Thoracic spine

Alexander Escobar*, Alyson Engle, Miguel Attias, Nomen Azeem, Timothy R. Deer

*Corresponding author for this work

Research output: Chapter in Book/Report/Conference proceedingChapter


The prevalence of diagnosed chronic pain in the thoracic spine is lower than that of the cervical and lumbar spine. However, when present, it can be attributed to the involvement of the thoracic zygapophysial joint in approximately 50% of patients. As with their cervical and lumbar counterparts, sensory signals from the thoracic zygapophyseal joints are relayed through nerve endings that converge in the medial branches of the primary posterior rami and then to the ascending pain network. This pain generator typically presents as paravertebral tenderness that is aggravated by prolonged standing, hyperextension, or rotation of the thoracic spine and can be effectively identified with nerve blockade of the ramus medialis of the thoracic rami dorsalis. Until the late 1990s, the anatomical location of the thoracic medial branches was assumed to be analogous to the lumbar spine, but advances in anatomical knowledge coupled with further anatomical research have allowed for modification of techniques, improved diagnostic accuracy, and treatment outcomes when targeting these structures. In order to improve the quality and efficacy of radiofrequency ablation for thoracic facet-mediated pain, it is imperative to appreciate the anatomical differences in the thoracic spine. This chapter explores the science supporting the currently recommended interventional techniques for the diagnosis, through anesthetic blockade, and for the treatment of thoracic facet-mediated pain with radiofrequency denervation of the medial branches.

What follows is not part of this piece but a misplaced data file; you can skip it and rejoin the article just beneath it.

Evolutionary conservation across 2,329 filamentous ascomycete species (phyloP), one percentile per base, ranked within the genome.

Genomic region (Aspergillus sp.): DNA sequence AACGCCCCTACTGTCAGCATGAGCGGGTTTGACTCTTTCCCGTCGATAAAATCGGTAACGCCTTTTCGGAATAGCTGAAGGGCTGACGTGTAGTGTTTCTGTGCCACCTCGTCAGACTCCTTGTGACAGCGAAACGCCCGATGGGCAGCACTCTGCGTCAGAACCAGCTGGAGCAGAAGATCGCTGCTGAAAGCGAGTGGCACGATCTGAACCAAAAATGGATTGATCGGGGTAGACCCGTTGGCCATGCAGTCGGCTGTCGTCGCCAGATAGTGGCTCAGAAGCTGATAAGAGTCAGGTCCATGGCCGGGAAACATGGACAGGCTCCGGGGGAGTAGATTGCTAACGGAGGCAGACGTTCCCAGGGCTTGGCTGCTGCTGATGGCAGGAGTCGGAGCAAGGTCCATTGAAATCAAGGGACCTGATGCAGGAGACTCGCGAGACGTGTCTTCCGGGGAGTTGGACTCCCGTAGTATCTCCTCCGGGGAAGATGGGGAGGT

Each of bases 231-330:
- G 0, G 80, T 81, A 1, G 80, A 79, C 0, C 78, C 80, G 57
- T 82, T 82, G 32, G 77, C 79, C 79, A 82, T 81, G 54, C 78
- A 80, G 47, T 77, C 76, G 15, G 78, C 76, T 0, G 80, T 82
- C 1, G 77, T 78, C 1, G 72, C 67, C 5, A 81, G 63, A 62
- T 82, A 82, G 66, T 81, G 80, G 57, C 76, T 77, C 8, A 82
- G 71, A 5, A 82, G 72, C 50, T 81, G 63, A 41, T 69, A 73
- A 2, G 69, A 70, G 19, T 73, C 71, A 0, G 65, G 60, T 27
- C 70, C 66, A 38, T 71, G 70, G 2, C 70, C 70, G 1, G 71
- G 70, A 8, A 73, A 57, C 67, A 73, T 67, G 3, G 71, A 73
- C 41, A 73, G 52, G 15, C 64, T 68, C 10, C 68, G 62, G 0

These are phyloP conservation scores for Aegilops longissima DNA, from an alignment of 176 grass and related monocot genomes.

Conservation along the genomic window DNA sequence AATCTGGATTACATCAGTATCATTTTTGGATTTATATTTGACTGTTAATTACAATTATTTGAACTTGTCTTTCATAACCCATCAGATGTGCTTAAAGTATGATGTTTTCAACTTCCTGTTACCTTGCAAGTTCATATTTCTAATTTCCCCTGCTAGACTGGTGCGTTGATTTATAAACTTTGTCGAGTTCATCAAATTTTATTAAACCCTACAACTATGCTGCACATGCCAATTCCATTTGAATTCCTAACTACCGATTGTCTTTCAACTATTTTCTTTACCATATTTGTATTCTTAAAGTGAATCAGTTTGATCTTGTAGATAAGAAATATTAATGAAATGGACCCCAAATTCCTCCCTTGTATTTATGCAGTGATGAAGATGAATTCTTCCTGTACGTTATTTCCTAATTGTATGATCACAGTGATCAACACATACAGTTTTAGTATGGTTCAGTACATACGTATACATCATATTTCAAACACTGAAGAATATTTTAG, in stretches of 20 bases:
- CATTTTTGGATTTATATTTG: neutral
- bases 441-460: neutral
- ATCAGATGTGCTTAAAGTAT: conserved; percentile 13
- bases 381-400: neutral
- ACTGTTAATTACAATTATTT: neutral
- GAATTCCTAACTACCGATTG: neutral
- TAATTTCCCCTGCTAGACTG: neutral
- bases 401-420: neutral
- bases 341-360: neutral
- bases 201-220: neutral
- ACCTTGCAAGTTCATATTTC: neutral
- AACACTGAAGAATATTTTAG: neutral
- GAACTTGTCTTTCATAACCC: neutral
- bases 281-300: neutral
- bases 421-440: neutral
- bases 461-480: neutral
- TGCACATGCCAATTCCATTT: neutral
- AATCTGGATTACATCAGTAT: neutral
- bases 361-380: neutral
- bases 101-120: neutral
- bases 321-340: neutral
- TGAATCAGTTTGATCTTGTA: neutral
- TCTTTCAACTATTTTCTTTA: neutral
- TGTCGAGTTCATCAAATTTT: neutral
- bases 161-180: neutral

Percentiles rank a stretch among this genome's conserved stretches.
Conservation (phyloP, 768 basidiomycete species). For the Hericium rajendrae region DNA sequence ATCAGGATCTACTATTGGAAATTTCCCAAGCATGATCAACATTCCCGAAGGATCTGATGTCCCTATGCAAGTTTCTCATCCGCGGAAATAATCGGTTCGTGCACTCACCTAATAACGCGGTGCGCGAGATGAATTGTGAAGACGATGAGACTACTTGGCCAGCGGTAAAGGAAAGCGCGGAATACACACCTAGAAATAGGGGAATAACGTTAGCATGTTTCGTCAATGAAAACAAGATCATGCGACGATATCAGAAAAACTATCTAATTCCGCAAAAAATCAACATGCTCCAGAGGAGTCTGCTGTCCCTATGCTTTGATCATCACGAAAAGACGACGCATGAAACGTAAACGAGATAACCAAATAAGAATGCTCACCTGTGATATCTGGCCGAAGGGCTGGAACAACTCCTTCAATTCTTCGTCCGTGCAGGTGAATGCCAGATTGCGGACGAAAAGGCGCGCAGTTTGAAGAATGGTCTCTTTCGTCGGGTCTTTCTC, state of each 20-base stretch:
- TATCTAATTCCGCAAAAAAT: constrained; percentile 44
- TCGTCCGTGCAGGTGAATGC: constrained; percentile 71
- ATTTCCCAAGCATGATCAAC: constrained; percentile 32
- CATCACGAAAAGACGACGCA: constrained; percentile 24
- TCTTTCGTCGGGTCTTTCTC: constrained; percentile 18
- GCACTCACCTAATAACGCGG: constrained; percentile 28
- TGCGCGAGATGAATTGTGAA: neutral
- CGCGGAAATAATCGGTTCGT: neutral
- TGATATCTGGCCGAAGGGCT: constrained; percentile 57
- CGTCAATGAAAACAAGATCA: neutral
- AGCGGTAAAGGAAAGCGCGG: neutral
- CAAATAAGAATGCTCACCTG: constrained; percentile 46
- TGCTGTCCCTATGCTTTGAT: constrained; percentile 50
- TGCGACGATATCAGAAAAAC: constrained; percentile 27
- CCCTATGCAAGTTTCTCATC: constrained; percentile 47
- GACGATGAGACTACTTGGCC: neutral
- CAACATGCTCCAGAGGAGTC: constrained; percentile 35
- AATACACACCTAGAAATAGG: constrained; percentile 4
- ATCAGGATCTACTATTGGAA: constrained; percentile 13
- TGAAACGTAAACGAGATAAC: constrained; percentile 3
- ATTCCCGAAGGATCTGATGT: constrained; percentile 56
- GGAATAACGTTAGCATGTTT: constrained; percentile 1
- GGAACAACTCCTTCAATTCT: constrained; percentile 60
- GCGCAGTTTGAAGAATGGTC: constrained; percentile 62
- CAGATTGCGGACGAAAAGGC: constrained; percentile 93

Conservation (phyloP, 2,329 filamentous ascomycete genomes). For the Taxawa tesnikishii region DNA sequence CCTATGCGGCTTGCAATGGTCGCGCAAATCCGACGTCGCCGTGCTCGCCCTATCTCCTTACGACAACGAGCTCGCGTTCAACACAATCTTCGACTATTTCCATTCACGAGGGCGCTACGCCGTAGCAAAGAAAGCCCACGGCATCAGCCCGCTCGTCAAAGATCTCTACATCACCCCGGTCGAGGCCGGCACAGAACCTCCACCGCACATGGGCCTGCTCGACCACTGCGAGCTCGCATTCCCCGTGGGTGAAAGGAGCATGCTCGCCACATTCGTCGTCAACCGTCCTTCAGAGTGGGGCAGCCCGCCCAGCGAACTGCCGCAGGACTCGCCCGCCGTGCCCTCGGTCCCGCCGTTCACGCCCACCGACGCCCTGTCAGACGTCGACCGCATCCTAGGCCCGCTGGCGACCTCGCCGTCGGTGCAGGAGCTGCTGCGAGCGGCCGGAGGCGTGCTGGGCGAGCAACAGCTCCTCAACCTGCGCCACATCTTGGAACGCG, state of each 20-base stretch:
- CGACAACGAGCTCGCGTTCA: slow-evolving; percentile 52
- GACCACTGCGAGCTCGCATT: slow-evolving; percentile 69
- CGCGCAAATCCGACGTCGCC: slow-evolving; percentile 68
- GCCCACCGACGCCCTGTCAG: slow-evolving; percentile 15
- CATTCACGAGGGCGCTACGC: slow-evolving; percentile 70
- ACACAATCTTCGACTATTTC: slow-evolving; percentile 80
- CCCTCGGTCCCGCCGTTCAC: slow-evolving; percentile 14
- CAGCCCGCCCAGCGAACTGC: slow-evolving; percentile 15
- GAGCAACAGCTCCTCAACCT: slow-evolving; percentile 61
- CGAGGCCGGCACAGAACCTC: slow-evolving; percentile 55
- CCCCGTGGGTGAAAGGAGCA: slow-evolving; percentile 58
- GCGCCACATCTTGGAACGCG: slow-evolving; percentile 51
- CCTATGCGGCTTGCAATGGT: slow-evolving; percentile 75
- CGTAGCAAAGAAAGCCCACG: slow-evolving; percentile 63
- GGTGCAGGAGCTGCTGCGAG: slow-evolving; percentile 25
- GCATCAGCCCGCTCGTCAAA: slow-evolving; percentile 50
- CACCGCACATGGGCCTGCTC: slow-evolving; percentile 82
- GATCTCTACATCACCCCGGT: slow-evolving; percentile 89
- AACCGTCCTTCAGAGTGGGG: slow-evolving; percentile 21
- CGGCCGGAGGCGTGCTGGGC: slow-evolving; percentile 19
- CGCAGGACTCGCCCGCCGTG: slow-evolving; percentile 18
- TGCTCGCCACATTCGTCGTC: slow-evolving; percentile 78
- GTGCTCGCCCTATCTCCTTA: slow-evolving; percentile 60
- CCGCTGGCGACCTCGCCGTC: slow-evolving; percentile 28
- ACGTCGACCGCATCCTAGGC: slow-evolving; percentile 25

Original languageEnglish (US)
Title of host publicationEssentials of Radiofrequency Ablation of the Spine and Joints
PublisherSpringer International Publishing
Number of pages13
ISBN (Electronic)9783030780326
ISBN (Print)9783030780319
StatePublished - Oct 31 2021


  • Thoracic RFA
  • Thoracic facet denervation
  • Thoracic medial branch nerves
  • Thoracic pain
  • Thoracic zygapophysial joints

ASJC Scopus subject areas

  • General Medicine


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